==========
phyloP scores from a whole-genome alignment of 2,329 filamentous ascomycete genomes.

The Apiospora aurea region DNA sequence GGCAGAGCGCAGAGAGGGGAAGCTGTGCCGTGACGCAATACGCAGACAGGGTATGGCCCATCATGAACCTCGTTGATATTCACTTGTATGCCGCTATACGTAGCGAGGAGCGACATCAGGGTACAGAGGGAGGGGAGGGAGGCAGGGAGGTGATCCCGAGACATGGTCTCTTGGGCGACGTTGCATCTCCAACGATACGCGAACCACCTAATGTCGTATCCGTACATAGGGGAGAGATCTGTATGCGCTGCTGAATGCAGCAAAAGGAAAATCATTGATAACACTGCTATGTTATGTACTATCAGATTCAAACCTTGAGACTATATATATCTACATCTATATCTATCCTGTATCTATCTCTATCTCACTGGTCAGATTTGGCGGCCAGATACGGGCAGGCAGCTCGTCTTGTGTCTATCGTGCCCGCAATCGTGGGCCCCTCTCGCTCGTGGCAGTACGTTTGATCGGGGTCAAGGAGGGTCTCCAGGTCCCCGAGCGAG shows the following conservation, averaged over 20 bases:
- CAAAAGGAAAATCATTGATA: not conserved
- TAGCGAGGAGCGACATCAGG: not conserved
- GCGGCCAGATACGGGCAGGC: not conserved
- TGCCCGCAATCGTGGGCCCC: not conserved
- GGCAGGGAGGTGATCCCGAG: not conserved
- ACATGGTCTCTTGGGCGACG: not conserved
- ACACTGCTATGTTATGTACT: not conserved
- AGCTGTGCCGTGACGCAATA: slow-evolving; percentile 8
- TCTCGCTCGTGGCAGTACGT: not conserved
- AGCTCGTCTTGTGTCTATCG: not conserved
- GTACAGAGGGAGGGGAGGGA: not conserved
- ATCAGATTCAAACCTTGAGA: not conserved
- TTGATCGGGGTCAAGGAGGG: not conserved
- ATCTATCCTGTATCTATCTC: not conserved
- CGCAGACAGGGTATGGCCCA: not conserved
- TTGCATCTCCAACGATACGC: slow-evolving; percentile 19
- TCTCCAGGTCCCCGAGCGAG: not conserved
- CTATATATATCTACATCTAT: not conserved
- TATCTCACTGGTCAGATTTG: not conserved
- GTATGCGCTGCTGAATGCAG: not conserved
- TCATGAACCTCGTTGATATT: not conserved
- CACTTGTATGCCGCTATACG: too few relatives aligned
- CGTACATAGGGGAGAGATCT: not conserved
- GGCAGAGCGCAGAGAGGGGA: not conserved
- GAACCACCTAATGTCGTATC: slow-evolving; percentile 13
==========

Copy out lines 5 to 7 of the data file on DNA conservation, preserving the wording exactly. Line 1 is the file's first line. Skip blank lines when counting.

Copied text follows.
- GCGGCCAGATACGGGCAGGC: not conserved
- TGCCCGCAATCGTGGGCCCC: not conserved
- GGCAGGGAGGTGATCCCGAG: not conserved